Subdivision costs must be stipulated

Homeowners with large stands are increasingly selling off parts of their property to reduce their home loans, achieve greater security and lower their maintenance costs and property rates.

And the trend is being fuelled, says Berry Everitt, CEO of the Chas Everitt International property group, by local authorities keen on densification and getting better usage out of existing infrastructure.

“In addition, there is relatively high demand now for empty stands in well-established suburbs, from buyers who want to build modern homes but still live close to town centres.”

However, to derive the most benefit from such a move, sellers must ensure that the sale agreement specifically stipulates who is to pay the costs of subdivision, he says.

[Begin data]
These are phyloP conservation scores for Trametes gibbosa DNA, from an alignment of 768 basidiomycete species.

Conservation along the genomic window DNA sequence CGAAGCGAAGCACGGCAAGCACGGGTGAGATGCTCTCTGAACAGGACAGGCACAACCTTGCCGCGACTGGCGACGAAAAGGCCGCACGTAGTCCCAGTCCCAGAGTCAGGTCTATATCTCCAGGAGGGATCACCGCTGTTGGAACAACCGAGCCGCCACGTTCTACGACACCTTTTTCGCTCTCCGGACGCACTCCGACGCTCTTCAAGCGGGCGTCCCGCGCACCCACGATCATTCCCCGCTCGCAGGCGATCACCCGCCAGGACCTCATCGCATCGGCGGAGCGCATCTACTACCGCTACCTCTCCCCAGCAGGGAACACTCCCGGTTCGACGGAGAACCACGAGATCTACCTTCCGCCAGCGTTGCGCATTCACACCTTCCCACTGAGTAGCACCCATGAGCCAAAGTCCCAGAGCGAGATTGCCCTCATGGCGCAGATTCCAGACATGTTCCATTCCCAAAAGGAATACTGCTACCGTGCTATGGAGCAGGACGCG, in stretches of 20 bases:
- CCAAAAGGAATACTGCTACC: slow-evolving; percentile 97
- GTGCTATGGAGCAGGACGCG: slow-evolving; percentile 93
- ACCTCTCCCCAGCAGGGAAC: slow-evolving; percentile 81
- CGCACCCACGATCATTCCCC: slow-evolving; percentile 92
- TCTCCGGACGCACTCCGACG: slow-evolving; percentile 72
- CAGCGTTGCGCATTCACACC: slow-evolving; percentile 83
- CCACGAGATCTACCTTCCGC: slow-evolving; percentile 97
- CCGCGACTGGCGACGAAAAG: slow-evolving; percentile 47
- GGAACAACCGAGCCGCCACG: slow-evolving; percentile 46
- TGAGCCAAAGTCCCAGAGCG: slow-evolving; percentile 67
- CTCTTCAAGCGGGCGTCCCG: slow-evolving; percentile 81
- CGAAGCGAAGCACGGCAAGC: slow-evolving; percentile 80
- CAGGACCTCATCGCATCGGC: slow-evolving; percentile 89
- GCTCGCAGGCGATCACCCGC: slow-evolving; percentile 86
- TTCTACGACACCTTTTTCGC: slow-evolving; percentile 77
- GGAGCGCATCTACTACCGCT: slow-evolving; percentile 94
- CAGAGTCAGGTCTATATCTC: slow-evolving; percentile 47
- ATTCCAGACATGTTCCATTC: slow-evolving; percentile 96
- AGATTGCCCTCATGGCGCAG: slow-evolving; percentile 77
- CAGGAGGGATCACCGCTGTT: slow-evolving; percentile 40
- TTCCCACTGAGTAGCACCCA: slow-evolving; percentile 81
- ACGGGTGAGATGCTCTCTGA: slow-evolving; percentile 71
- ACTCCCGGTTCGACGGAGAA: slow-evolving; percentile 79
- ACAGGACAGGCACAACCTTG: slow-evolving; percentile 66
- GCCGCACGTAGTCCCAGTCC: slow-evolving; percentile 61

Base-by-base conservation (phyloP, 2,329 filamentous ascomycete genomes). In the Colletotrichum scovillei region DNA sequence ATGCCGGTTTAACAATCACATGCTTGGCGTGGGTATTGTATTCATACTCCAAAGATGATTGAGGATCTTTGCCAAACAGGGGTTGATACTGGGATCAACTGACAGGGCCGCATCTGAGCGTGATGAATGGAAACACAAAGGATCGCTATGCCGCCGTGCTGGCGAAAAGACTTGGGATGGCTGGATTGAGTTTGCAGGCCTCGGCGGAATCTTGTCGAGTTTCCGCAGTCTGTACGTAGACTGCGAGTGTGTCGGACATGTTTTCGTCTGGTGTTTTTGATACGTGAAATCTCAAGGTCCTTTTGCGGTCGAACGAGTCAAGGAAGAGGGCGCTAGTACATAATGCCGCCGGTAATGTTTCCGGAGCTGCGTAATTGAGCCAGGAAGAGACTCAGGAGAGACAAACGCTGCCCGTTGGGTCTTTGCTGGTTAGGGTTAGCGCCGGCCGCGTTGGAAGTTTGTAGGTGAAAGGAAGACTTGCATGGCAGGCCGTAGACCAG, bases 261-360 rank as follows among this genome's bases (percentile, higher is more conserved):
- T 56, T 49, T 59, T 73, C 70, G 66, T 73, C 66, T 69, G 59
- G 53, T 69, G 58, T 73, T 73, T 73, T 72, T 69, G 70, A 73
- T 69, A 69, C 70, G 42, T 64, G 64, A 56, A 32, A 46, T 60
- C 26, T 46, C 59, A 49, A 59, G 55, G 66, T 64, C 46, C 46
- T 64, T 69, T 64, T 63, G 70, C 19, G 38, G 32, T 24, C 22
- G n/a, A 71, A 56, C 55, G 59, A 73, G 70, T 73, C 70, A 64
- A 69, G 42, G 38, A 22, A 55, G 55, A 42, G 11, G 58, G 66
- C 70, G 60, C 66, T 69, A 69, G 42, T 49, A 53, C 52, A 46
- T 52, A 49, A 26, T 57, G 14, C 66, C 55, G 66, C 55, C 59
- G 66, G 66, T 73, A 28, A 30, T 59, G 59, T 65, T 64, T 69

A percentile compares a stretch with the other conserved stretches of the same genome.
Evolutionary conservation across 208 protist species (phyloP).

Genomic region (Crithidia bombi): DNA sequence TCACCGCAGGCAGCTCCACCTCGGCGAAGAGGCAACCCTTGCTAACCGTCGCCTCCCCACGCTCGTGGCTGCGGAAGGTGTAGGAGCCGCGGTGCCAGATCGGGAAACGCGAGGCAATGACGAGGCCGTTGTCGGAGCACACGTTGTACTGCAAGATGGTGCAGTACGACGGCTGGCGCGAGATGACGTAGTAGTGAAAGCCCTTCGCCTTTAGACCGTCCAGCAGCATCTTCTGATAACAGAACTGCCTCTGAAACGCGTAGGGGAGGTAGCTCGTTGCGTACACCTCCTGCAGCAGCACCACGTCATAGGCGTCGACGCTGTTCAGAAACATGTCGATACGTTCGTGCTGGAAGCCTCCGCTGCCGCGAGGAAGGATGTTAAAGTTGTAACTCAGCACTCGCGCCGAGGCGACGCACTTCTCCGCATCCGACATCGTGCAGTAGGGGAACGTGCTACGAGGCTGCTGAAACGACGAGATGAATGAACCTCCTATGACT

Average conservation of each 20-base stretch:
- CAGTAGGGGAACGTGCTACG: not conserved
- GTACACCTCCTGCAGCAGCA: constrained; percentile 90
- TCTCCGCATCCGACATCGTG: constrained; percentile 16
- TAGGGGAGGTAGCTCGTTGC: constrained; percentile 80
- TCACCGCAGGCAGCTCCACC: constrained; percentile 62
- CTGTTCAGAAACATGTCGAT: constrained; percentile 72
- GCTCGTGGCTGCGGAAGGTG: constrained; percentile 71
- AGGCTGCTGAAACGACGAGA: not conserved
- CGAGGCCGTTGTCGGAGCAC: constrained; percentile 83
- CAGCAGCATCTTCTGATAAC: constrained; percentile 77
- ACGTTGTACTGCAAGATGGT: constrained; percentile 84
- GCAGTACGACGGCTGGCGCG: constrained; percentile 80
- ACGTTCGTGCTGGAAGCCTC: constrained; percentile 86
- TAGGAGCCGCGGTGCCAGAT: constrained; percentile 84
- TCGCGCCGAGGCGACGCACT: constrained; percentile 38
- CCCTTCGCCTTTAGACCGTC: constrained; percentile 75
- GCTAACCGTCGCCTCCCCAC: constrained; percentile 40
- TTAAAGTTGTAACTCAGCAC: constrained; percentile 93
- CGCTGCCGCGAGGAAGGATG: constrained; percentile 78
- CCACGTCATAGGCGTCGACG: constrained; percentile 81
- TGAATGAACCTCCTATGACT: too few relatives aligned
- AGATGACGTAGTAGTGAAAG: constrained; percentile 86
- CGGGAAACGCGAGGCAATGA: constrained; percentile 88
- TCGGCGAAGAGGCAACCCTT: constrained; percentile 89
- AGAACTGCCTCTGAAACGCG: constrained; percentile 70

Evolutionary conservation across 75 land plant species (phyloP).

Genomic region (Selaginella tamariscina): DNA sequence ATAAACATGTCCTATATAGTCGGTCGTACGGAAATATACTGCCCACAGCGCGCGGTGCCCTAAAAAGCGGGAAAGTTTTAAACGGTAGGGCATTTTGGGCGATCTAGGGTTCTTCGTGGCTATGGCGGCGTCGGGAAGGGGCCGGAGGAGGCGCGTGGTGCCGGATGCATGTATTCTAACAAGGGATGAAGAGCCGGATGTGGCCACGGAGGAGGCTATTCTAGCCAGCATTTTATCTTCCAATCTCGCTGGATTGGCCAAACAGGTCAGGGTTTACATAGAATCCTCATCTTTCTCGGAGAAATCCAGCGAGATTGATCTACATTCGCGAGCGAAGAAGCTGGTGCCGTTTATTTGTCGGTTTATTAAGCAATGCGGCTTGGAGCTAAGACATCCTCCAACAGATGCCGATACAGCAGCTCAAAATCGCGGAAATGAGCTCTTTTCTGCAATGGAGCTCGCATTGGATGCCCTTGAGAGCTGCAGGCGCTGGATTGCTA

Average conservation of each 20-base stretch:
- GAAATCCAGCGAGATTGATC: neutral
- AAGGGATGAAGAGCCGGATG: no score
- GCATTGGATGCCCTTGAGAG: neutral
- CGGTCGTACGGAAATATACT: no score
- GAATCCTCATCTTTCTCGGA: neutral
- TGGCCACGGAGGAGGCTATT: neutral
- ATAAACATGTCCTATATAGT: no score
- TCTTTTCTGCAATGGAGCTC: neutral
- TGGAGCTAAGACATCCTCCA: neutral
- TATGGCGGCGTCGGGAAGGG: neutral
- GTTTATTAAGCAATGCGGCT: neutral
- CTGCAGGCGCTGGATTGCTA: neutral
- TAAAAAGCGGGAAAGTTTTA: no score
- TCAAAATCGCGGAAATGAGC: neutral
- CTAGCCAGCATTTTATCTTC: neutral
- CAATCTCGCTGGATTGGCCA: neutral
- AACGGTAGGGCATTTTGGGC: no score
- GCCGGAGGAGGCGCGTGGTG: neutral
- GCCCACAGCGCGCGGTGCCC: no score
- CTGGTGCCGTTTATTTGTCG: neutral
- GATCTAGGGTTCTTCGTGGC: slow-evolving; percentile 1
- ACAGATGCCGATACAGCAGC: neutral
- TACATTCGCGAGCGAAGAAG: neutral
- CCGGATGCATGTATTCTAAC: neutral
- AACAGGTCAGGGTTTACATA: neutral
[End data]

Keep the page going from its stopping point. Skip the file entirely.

“These costs include the fees for a surveyor to draw up the necessary SITE diagrams, as well as those for council approval and for electricity, water and sewerage connections to the new stand – and can amount to several thousand rand.

“And while it is quite likely that the buyer will agree to pay for the subdivision in return for a lower land price, the sale agreement must then make this absolutely clear – otherwise the law will simply assume that the seller, as the original owner of the property, is liable.”

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